My son cries easily...
My son is 6 years old. He cries easily if he has been found to be doing something he shouldn't do. He doesn't cry in front of me because I caught him very often. Problem is when his dad, sister or other family members caught him red handed, he cries easily and crouch over like a ostrich bury his head in a hole...This could go on for 30min !!
Six-year-olds that I've known seem to be at a stage when they tend to cry fairly easily. I've always assumed it's because they're still pretty young, and it's still easy for them to get overwhelmed and/or to feel "emotionally solid enough" to be able to deal graciously with some of the things that bother them.
Also, they're old enough to have developed a certain type of pride and to have a threshold for humiliation that a younger child may not have. Children always have whatever they have that goes on between them and their mothers, but then there's how they want other people who are bigger/older than they are to see/treat them.
If he particularly admires family members who are older than he is, or if particularly wants their approval and respect and/or if they're not very understanding or appropriate in their response to catching him do something wrong; these kinds of things could explain why he cries.
Children this age often have tremendous admiration for, say, their father or for older siblings.
Mothers often know how not to make a child feel too horrible about doing wrong, so young children can kind of get used to having that relationship with the mother that involves her seeing him "at his worst" and both of them getting past it.
Or some mothers make such a habit out of acting as if the child is always doing wrong, the child may stop caring so much about even trying to have her approve of/admire what he does). If a mother is always scolding a child (and I"m not suggest you are - only saying it's what some mothers do), the child kind of tunes it out and doesn't take it all that seriously.
Another scenario might be that a young child whose mother frequently catches him doing things wrong may be able to deal with at least that one adult catching him; but if it gets to the point where it seems as if "everyone" in the family is "on his back" and "judging him" or "having an opinion" about what he does; that could potentially feel like "too much" for a young child (and six is still very young).
I'm not an expert, but the fact that he crouches over and cries for so long suggests to me that he isn't particularly crying over the simple act of someone's catching him. It seems to me that he's most likely feeling as if "everyone's on his back" and maybe he's feeling as if it's all just too much to deal with.
His father is one thing, but I'd tell all other relatives to tell me if they caught him doing something, and I'd deal with it.
Personally, I feel that if he cries, let him cry... do not try to stop him. In the meantime, try to understand what his actual problem is and why he does what he did. When the matter has settled down, say a few days later, explain to him what life is all about and why we must accept the fact that we cannot always have our way. In short, that's like educating the child as to the realities of life. Offer anecdotes and parables... once his paradigm changes, he may cry less often.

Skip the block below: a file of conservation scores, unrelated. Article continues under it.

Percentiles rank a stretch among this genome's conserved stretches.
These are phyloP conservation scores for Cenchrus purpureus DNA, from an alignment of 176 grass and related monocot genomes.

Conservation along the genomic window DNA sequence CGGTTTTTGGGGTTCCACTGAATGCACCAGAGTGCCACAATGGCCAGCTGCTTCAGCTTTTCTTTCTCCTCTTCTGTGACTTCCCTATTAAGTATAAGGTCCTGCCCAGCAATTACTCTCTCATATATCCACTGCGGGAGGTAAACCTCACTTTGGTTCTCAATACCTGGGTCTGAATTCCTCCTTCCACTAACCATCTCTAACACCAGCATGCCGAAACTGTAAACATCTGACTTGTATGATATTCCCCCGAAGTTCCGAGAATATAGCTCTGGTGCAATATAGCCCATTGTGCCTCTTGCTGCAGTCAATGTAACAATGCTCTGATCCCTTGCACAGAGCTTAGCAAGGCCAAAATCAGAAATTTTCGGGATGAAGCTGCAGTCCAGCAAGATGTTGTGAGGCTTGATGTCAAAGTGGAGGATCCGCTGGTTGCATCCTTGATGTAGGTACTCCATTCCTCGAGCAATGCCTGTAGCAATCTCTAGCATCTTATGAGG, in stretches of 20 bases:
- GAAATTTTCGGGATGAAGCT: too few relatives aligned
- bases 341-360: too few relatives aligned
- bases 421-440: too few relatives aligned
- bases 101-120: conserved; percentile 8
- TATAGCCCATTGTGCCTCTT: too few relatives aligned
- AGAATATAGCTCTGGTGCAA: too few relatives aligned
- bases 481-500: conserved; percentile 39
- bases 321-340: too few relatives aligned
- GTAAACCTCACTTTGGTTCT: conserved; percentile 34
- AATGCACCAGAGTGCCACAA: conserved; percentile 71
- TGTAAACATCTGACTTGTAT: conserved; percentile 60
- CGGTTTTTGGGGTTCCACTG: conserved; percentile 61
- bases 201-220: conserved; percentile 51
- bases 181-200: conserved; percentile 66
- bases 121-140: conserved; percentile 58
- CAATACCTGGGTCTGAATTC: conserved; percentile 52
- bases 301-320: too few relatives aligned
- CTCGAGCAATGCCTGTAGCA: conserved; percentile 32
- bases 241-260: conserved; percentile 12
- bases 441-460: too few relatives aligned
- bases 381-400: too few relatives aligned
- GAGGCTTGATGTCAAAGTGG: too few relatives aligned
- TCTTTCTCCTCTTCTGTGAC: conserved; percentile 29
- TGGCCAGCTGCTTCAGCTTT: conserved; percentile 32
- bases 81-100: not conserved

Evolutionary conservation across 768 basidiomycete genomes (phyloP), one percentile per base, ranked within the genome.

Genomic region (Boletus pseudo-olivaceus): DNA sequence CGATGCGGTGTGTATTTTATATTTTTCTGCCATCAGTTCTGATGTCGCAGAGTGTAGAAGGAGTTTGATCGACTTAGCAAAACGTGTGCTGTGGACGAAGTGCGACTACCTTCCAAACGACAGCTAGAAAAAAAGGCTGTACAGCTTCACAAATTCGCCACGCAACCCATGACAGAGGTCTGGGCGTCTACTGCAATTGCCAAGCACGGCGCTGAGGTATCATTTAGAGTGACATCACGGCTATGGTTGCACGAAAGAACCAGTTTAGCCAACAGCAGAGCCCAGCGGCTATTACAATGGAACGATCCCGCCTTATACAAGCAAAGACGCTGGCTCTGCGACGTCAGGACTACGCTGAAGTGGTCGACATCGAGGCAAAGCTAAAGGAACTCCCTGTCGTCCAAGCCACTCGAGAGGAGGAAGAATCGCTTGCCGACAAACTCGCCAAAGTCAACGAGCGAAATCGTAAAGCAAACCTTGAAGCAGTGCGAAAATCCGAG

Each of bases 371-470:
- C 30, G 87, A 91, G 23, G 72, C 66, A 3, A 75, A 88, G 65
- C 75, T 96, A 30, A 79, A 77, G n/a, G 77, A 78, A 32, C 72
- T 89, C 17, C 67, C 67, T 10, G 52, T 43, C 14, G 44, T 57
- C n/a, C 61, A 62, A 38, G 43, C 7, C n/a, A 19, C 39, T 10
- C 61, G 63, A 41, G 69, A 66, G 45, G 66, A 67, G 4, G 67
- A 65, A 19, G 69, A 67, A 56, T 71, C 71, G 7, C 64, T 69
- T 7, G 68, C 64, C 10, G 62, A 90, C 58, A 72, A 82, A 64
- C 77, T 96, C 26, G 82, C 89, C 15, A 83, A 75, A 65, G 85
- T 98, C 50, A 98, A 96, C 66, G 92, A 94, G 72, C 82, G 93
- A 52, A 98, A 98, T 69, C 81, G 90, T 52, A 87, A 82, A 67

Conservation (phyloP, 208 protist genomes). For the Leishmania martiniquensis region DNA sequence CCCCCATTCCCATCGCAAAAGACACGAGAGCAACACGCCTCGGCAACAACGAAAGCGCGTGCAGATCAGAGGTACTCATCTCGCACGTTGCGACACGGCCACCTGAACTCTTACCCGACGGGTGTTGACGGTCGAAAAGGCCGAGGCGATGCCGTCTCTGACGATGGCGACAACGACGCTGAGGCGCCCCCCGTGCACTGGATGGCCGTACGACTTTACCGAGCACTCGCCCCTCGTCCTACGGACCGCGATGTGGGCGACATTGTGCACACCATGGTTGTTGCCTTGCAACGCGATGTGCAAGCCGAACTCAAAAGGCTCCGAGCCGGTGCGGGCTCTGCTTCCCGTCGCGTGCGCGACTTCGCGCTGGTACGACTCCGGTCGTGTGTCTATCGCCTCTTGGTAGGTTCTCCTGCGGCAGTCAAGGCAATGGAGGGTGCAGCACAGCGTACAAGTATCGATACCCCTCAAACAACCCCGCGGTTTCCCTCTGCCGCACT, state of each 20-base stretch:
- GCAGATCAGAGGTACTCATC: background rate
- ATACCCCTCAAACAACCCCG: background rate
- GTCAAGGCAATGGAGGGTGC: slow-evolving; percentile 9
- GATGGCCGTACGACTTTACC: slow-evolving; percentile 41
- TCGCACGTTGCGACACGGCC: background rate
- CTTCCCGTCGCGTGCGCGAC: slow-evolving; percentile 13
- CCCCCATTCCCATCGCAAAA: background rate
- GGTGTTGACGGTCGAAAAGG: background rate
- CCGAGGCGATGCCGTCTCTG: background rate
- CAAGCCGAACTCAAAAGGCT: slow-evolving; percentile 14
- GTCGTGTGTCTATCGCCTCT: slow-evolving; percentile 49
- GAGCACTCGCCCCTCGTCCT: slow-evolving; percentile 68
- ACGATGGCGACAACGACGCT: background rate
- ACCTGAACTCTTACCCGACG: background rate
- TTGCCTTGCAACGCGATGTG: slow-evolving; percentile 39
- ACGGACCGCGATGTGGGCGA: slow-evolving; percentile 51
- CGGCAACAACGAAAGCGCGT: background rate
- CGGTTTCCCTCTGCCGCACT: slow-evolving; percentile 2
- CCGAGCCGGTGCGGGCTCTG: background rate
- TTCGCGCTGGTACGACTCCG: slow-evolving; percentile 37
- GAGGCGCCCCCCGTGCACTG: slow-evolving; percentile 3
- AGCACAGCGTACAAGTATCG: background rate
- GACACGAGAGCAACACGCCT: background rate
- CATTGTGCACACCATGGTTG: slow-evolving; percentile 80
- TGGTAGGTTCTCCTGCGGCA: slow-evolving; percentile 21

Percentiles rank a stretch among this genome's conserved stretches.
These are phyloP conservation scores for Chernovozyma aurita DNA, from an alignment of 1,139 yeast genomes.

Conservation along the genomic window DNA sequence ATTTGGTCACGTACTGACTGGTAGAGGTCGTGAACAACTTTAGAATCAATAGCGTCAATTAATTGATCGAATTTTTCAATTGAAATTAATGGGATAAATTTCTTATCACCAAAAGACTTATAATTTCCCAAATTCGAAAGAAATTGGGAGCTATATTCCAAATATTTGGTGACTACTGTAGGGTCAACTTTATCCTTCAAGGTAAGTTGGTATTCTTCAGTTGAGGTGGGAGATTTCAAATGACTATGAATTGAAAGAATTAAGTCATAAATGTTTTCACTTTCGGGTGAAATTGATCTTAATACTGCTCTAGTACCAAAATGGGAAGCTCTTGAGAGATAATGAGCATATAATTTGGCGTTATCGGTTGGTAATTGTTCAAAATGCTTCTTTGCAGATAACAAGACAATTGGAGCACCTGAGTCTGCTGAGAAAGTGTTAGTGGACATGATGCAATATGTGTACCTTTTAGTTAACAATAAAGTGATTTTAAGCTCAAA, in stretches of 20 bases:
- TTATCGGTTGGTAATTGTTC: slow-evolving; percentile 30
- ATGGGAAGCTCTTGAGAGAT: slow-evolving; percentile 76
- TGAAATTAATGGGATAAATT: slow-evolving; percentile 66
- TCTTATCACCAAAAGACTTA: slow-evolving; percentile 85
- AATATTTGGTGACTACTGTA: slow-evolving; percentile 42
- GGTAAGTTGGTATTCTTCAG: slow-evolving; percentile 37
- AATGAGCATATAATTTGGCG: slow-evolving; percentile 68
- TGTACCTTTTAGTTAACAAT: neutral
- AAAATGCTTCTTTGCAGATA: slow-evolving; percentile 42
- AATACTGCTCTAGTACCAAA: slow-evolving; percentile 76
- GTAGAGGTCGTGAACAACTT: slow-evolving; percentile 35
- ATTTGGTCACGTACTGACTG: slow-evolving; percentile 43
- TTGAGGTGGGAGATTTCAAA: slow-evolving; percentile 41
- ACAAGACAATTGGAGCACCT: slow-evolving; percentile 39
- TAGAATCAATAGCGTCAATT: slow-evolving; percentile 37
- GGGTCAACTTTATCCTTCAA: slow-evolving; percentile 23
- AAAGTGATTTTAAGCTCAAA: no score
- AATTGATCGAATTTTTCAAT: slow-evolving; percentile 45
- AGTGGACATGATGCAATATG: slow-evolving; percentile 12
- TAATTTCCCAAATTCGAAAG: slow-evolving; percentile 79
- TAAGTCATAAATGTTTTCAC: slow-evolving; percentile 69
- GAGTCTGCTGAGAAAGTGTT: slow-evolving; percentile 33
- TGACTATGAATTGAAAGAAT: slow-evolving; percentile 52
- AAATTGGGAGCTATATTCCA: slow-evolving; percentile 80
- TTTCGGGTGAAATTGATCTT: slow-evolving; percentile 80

I have found that children, especially the younger ones have a strong sense of fairness. So if you like you could say something like "well you made a mistake. You can now correct it or make up for it by doing a good deed. Then all will be well." This way rather than focusing on his mistake and feeling overwhelmed by it he is taking a constructive approach ... maybe creative even ... like "Hmm now what good deed can I do ?" It becomes a fun exercise.
If others catch him making a mistake he can say "Aunty, please tell me how can I make it up to you or can I help you with something to say I am sorry?"
Halle, what if the child is defensive? People, including kids, don't like to admit that they have made a mistake, right? How about saying: "EVEN IF you make a mistake, you are still Mummy's child, and Mummy loves you."
guess everyone has different opinions...
I couldn't have said it better than Lisa, from that perspective. On another hand, from a recent experience, I have come to realize from one of my own, that the crying is sometimes out of disappointment. She is upset, that she got caught. She doesn't scream or throw a fit but simply cries out. She doesn't want to get into trouble and at one time crying got her out of it. In this case, we no longer tolerate it. We ask her not to cry, but to use her words, (so we can discuss the issue at hand) and when she does we praise her for being mature, (a big girl). When she is crying and doesn't stop, she's sent to her room. She's allowed to come out when the crying has stopped. (This usually lasts less than five minutes, when she realizes that she no longer has our direct attention.) When she comes out, we talk about the issue that started the crying to begin with.
This can be a complicated situation, you don't want to injure a fragile ego by adding to the embarrassment. I try to stay within the fine line of encouraging my children to learn responsibility, (face consequences), mature (communicate with words and appropriately interact with others.)
interesting comments! I think it can be a deeper issue which as parents or adults try to fix the best we can. I have found not just for adults, it could have something to with deeper karmic emotional trauma and would recommend
There is usually more to it than meets the eye. Hope this is of some help.
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